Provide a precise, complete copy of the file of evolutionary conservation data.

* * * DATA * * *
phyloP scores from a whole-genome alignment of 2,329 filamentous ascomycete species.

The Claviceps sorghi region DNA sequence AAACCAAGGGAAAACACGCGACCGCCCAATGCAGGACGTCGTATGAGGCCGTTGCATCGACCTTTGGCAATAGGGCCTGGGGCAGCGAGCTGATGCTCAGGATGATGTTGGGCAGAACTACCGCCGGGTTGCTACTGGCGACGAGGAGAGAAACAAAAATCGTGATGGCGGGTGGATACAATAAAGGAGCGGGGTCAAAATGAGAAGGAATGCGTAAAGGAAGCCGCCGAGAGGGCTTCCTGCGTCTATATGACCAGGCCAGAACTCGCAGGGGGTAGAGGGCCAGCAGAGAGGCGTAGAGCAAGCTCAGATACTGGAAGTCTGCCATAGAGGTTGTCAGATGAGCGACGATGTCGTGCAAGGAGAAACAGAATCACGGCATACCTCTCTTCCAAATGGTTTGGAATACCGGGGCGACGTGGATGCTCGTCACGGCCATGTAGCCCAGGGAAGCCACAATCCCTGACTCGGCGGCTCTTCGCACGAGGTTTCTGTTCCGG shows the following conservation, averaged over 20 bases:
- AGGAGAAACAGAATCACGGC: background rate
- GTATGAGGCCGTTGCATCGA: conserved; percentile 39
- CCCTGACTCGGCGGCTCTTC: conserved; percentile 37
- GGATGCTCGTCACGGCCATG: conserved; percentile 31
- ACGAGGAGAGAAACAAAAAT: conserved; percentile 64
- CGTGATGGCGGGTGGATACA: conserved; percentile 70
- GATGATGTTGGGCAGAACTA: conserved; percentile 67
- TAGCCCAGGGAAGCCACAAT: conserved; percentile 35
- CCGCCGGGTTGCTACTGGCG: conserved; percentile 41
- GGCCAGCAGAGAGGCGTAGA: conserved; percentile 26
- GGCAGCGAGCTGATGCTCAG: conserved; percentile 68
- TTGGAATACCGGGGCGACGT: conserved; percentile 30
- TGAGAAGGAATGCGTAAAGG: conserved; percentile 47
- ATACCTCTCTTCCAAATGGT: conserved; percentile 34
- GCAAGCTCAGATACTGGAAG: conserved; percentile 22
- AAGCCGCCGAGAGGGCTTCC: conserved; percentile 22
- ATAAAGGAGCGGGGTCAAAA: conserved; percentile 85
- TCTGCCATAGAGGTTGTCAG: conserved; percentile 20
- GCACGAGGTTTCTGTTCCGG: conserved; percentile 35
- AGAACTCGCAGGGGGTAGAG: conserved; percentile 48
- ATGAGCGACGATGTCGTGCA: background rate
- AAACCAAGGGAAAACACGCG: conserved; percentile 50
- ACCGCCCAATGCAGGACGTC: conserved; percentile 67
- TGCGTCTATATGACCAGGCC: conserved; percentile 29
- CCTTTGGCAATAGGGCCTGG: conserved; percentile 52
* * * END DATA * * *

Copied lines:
phyloP scores from a whole-genome alignment of 2,329 filamentous ascomycete species.

The Claviceps sorghi region DNA sequence AAACCAAGGGAAAACACGCGACCGCCCAATGCAGGACGTCGTATGAGGCCGTTGCATCGACCTTTGGCAATAGGGCCTGGGGCAGCGAGCTGATGCTCAGGATGATGTTGGGCAGAACTACCGCCGGGTTGCTACTGGCGACGAGGAGAGAAACAAAAATCGTGATGGCGGGTGGATACAATAAAGGAGCGGGGTCAAAATGAGAAGGAATGCGTAAAGGAAGCCGCCGAGAGGGCTTCCTGCGTCTATATGACCAGGCCAGAACTCGCAGGGGGTAGAGGGCCAGCAGAGAGGCGTAGAGCAAGCTCAGATACTGGAAGTCTGCCATAGAGGTTGTCAGATGAGCGACGATGTCGTGCAAGGAGAAACAGAATCACGGCATACCTCTCTTCCAAATGGTTTGGAATACCGGGGCGACGTGGATGCTCGTCACGGCCATGTAGCCCAGGGAAGCCACAATCCCTGACTCGGCGGCTCTTCGCACGAGGTTTCTGTTCCGG shows the following conservation, averaged over 20 bases:
- AGGAGAAACAGAATCACGGC: background rate
- GTATGAGGCCGTTGCATCGA: conserved; percentile 39
- CCCTGACTCGGCGGCTCTTC: conserved; percentile 37
- GGATGCTCGTCACGGCCATG: conserved; percentile 31
- ACGAGGAGAGAAACAAAAAT: conserved; percentile 64
- CGTGATGGCGGGTGGATACA: conserved; percentile 70
- GATGATGTTGGGCAGAACTA: conserved; percentile 67
- TAGCCCAGGGAAGCCACAAT: conserved; percentile 35
- CCGCCGGGTTGCTACTGGCG: conserved; percentile 41
- GGCCAGCAGAGAGGCGTAGA: conserved; percentile 26
- GGCAGCGAGCTGATGCTCAG: conserved; percentile 68
- TTGGAATACCGGGGCGACGT: conserved; percentile 30
- TGAGAAGGAATGCGTAAAGG: conserved; percentile 47
- ATACCTCTCTTCCAAATGGT: conserved; percentile 34
- GCAAGCTCAGATACTGGAAG: conserved; percentile 22
- AAGCCGCCGAGAGGGCTTCC: conserved; percentile 22
- ATAAAGGAGCGGGGTCAAAA: conserved; percentile 85
- TCTGCCATAGAGGTTGTCAG: conserved; percentile 20
- GCACGAGGTTTCTGTTCCGG: conserved; percentile 35
- AGAACTCGCAGGGGGTAGAG: conserved; percentile 48
- ATGAGCGACGATGTCGTGCA: background rate
- AAACCAAGGGAAAACACGCG: conserved; percentile 50
- ACCGCCCAATGCAGGACGTC: conserved; percentile 67
- TGCGTCTATATGACCAGGCC: conserved; percentile 29
- CCTTTGGCAATAGGGCCTGG: conserved; percentile 52